Yesterday, Dec. 7, 1941 - a date which will live in infamy - the United States of America was suddenly and deliberately attacked by naval and air forces of the Empire of Japan.
The United States was at peace with that nation and, at the solicitation of Japan, was still in conversation with the government and its emperor looking toward the maintenance of peace in the Pacific.
Indeed, one hour after Japanese air squadrons had commenced bombing in Oahu, the Japanese ambassador to the United States and his colleagues delivered to the Secretary of State a formal reply to a recent American message. While this reply stated that it seemed useless to continue the existing diplomatic negotiations, it contained no threat or hint of war or armed attack.
It will be recorded that the distance of Hawaii from Japan makes it obvious that the attack was deliberately planned many days or even weeks ago. During the intervening time, the Japanese government has deliberately sought to deceive the United States by false statements and expressions of hope for continued peace.
The attack yesterday on the Hawaiian islands has caused severe damage to American naval and military forces. Very many American lives have been lost. In addition, American ships have been reported torpedoed on the high seas between San Francisco and Honolulu.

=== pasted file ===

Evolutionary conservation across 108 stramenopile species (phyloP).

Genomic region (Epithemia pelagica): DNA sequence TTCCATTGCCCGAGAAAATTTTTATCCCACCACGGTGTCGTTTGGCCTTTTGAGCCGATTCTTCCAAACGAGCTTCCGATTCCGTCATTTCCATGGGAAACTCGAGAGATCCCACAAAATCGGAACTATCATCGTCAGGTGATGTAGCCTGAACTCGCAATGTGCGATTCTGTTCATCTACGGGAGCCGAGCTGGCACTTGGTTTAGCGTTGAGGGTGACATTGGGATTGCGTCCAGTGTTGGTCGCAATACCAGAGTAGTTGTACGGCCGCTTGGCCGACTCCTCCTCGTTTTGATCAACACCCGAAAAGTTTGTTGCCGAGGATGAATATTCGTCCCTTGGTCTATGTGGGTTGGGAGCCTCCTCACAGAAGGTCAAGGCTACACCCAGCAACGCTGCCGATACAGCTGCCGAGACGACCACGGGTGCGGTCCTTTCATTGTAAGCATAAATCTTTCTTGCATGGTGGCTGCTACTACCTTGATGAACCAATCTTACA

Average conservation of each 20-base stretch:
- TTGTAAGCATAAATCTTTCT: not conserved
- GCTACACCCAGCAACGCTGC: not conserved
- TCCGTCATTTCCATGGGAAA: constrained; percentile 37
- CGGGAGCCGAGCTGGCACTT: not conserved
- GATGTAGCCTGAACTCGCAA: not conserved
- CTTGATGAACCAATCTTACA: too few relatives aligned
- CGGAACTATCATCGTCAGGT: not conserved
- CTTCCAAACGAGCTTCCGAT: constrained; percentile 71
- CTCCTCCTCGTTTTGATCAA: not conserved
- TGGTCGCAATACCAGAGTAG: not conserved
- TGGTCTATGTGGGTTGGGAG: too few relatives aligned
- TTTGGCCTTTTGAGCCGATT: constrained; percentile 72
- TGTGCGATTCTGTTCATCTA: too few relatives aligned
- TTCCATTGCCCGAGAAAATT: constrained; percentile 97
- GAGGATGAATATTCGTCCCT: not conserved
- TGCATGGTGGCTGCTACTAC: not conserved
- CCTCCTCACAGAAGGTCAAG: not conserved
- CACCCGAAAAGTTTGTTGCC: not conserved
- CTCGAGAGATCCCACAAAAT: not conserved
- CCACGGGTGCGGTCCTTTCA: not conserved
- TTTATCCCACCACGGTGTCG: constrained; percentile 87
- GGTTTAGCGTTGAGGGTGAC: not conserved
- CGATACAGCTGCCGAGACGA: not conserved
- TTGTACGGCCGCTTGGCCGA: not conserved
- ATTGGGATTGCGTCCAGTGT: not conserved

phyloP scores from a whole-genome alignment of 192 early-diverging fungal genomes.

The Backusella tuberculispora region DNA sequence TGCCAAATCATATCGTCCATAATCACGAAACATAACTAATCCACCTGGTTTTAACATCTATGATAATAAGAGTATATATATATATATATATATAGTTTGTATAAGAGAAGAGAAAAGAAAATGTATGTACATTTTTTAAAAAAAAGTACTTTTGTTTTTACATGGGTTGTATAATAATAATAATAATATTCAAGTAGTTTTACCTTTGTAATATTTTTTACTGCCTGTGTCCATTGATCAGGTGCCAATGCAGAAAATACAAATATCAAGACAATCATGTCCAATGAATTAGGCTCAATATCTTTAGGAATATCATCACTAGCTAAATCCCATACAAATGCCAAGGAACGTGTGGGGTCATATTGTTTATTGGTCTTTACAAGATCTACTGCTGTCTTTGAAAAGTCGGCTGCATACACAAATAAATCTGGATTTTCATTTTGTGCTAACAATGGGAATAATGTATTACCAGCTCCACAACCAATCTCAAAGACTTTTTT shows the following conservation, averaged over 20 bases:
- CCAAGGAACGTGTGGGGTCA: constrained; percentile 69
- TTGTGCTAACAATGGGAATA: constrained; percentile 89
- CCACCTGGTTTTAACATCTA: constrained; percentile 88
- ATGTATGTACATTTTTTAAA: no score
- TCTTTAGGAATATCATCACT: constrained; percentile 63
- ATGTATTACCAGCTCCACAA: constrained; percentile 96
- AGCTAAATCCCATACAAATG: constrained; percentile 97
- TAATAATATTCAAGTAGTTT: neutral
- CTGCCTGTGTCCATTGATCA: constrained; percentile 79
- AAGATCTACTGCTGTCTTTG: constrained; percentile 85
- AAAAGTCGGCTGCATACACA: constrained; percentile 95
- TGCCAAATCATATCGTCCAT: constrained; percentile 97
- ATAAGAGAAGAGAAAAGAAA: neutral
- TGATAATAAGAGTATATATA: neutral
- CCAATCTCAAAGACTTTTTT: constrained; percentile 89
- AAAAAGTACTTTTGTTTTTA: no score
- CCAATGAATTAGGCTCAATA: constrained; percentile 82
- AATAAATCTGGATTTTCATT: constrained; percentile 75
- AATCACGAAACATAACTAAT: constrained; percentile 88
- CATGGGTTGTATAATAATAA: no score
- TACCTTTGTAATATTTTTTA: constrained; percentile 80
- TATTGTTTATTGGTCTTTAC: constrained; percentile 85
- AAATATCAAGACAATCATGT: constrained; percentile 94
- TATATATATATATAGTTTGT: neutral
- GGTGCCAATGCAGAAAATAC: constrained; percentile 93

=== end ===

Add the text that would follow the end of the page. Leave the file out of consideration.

Yesterday, the Japanese government also launched an attack against Malaya.
Last night, Japanese forces attacked Hong Kong.
Last night, Japanese forces attacked Guam.
Last night, Japanese forces attacked the Philippine Islands.
Last night, the Japanese attacked Wake Island.
This morning, the Japanese attacked Midway Island.
Japan has, therefore, undertaken a surprise offensive extending throughout the Pacific area. The facts of yesterday speak for themselves. The people of the United States have already formed their opinions and well understand the implications to the very life and safety of our nation.
As commander in chief of the Army and Navy, I have directed that all measures be taken for our defense.
Always will we remember the character of the onslaught against us.
No matter how long it may take us to overcome this premeditated invasion, the American people in their righteous might will win through to absolute victory.
I believe I interpret the will of the Congress and of the people when I assert that we will not only defend ourselves to the uttermost, but will make very certain that this form of treachery shall never endanger us again.
Hostilities exist. There is no blinking at the fact that our people, our territory and our interests are in grave danger.
With confidence in our armed forces - with the unbounding determination of our people - we will gain the inevitable triumph - so help us God.
I ask that the Congress declare that since the unprovoked and dastardly attack by Japan on Sunday, Dec. 7, a state of war has existed between the United States and the Japanese empire.
Article copyright Browning November 2016. Photos are in the public domain, DOD images or used with permission. Written by Browning staff writer, Scott Engen.